A new visitor to Nakuru, recently elevated to a city, will notice that it is a huge construction site.
Everywhere you turn, a road is being built, a drainage system revamped or a pavement laid out.
The historic Afraha Stadium is being refurbished and pedestrian walkways set up in the city centre under the non-motorised transport programme.
The developments come a month after President Uhuru Kenyatta on December 1 awarded a charter to the Nakuru municipality, making it officially a city after years of lobbying.
Nakuru officially joined Nairobi, Mombasa and Kisumu in the ranks of cities.
The upsurge in building activities now means that contractors must divert traffic or accommodate motorists as construction goes on.
The huge mounds of soil on the blocked roads have led to traffic jams.
Afraha Stadium upgrade
To the east of the city, renovations of the historic Afraha Stadium to international standards is underway.
The Sh650 million project kicked off six months ago.
The ambitious upgrade, which will see the 5,000-seater stadium house all sporting disciplines and a convention centre, will be done in phases over five years.
Once completed, the stadium will spruce up the face of Nakuru, becoming the main stadium in the city.
The 60-year-old stadium, in Nakuru East sub-county, was in a deplorable condition.
The developments are meant to spruce up the face of Nakuru and make it a world-class city, said City Manager Gitau Thabanja.
"We have embarked on construction works to improve the drainage, revamp the road infrastructure, introduce pedestrian walkways, streamline garbage disposal, address the housing challenge, street lighting, traffic jams, introduce eco-friendly amenities among other things key to city status,” Mr Thabanja said.
He added that the pain of traffic jams and inconveniences caused by the construction works will be short-term.
The most affected is Kenyatta Avenue, Nakuru's main street.
Here, city authorities are building pedestrian walkways and revamping the drainage system.
Nakuru County has allocated Sh80.7 million for building the walkways in the city centre.
The first phase of the 750-metre stretch on Kenyatta Avenue will be completed in seven months and will run from the Shik Park building to KCB Bank on both sides of the street and then Moi Road to Oginga Odinga Lane, next to the county headquarters.
Phase two will start from KCB to Westside Mall and then link to Oginga Odinga Road.
Governor Lee Kinyanjui has revealed that the 22-metre-wide road on the left side will have a four-metre pedestrian walkway, a 1.5-metre green space that will include street lighting and drainage, and a 2.25-metre parallel parking for essential services such as security, loading and unloading.
"The elevation of Nakuru to a city means Nakuru residents must get better services. My administration is expected to improve the planning of the town, streamline garbage disposal, address the housing challenge, street lighting, roads and infrastructure, and traffic jams, among other things,” Mr Kinyanjui told the Nation in an interview.
“We want to introduce pedestrian walkways starting with the central business district.
"They (walkways) will be extended to other areas. They will not only offer safety to pedestrians but also contribute to decongestion on the roads.”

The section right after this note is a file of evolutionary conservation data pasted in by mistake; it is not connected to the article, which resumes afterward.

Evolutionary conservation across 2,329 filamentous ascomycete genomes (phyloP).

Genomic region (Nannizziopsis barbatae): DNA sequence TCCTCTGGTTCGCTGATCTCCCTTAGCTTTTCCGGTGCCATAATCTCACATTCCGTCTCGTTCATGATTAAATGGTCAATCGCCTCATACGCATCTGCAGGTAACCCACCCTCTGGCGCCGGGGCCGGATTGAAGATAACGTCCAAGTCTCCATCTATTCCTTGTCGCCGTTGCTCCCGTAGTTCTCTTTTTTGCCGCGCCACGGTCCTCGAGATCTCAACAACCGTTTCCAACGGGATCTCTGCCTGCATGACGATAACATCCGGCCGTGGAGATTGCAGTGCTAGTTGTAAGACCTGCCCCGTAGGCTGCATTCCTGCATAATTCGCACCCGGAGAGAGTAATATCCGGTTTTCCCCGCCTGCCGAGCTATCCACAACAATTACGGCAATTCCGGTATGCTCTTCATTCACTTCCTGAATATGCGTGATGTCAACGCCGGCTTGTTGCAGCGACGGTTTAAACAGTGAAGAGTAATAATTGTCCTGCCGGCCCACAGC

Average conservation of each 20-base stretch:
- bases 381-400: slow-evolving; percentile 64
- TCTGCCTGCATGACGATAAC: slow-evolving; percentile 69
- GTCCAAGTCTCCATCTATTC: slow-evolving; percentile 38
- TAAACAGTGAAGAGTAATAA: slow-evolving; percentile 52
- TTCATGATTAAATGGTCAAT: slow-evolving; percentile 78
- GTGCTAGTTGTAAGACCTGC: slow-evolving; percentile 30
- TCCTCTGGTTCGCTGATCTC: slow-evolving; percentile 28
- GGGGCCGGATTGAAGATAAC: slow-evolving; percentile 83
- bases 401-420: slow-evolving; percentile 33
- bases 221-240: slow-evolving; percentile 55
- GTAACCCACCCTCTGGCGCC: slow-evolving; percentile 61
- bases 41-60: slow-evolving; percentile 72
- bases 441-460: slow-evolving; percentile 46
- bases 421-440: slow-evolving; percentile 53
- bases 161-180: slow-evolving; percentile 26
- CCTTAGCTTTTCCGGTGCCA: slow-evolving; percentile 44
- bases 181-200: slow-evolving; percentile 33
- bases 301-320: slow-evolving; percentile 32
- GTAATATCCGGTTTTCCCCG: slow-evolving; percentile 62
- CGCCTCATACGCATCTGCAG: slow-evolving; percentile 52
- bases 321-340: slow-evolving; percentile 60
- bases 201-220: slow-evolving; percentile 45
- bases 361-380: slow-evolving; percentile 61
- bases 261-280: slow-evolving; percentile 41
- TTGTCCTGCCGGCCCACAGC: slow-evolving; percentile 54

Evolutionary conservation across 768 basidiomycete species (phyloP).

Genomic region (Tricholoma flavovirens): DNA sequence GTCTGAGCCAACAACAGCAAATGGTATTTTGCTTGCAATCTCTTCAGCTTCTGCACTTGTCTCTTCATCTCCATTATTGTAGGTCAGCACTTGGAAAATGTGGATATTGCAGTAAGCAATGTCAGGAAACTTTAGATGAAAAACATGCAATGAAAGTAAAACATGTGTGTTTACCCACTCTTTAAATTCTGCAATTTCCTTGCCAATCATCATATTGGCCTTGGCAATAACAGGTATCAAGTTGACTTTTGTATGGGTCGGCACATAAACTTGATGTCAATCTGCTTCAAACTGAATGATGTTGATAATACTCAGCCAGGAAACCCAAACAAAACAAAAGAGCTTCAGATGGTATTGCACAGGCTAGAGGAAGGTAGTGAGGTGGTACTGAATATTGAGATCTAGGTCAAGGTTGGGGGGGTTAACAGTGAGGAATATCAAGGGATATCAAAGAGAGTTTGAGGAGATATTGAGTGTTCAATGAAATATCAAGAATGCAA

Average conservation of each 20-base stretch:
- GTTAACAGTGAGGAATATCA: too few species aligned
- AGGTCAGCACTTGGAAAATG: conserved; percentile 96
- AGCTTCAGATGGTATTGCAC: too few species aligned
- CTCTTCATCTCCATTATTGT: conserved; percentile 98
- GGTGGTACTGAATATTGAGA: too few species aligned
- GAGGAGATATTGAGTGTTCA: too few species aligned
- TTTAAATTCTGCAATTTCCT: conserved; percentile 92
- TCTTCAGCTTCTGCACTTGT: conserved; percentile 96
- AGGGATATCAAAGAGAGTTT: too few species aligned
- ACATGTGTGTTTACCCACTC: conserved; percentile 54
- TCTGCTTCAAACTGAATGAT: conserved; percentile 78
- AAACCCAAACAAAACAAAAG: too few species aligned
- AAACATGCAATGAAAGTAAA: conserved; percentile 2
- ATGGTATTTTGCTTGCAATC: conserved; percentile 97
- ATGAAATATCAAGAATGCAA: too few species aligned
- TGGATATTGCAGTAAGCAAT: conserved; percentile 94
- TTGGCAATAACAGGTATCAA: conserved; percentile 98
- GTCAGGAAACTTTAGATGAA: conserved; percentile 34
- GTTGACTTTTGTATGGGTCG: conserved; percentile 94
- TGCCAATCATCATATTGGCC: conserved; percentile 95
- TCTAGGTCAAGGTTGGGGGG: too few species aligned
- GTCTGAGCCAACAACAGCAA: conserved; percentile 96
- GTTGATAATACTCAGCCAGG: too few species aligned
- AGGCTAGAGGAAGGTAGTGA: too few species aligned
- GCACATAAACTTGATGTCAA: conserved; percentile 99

The money for the walkways is from funds meant for urban development in the new city under the Kenya Urban Support Programme (KUSP), which is supported by the World Bank.
The funds will also be used to improve drainage and urban planning, and instal CCTV cameras.
Governor Kinyanjui said his administration, with development partners including the World Bank, have also kicked off plans to upgrade the town’s slums.
“We laud the World Bank for the programme, which will have a major transformative impact on informal settlements,” he said.
“The initiative, besides slum upgrading, will also target improvement of drainage infrastructure, waste management, improvement of roads in the slums and installation of lights.”
The targeted slums include Kaptembwo, the largest in the city with more than 100,000 residents.
Others are Kivumbini, Lake View, Kwa Rhonda, Flamingo, Kaloleni and Bondeni.
Last week, administrators also directed owners of buildings to upgrade and repaint them and ensure they are well maintained as part of the ongoing beautification project.
The directive could also see old structures, especially in the city centre, revamped to pave the way for modern buildings, according to a source in the county government.
In a January 20 notice from Mr Thabanja, owners of buildings are required to paint them and ensure they are well maintained, including fixing gutters and removing obstructive materials such as billboards, placards and posters on walkways to ensure safe and free movement.
"All building owners are also expected to ensure proper disposal of garbage from their premises and that none finds its way into designated public spaces,” the notice said.
“Persons with illegal developments such as kiosks and car washes on road reserves will be required to relocate to formally designated and user compatible areas and those not in compliance (will be) removed within a hundred days."
All taxi, motorcycle and tuktuk owners have been ordered to ensure their vehicles operate from designated pickup areas.
Hawkers and street vendors, especially those operating on the highway, Kenyatta Avenue and East Road, are required to relocate to designated markets while drivers should park in designated spaces and not on pedestrian walkways and pavements.
The city’s matatus and hawkers have been relocated from the central business district.
In 2015, the governor at the time, Kinuthia Mbugua, successfully relocated hawkers from the CBD in a bid to decongest the city.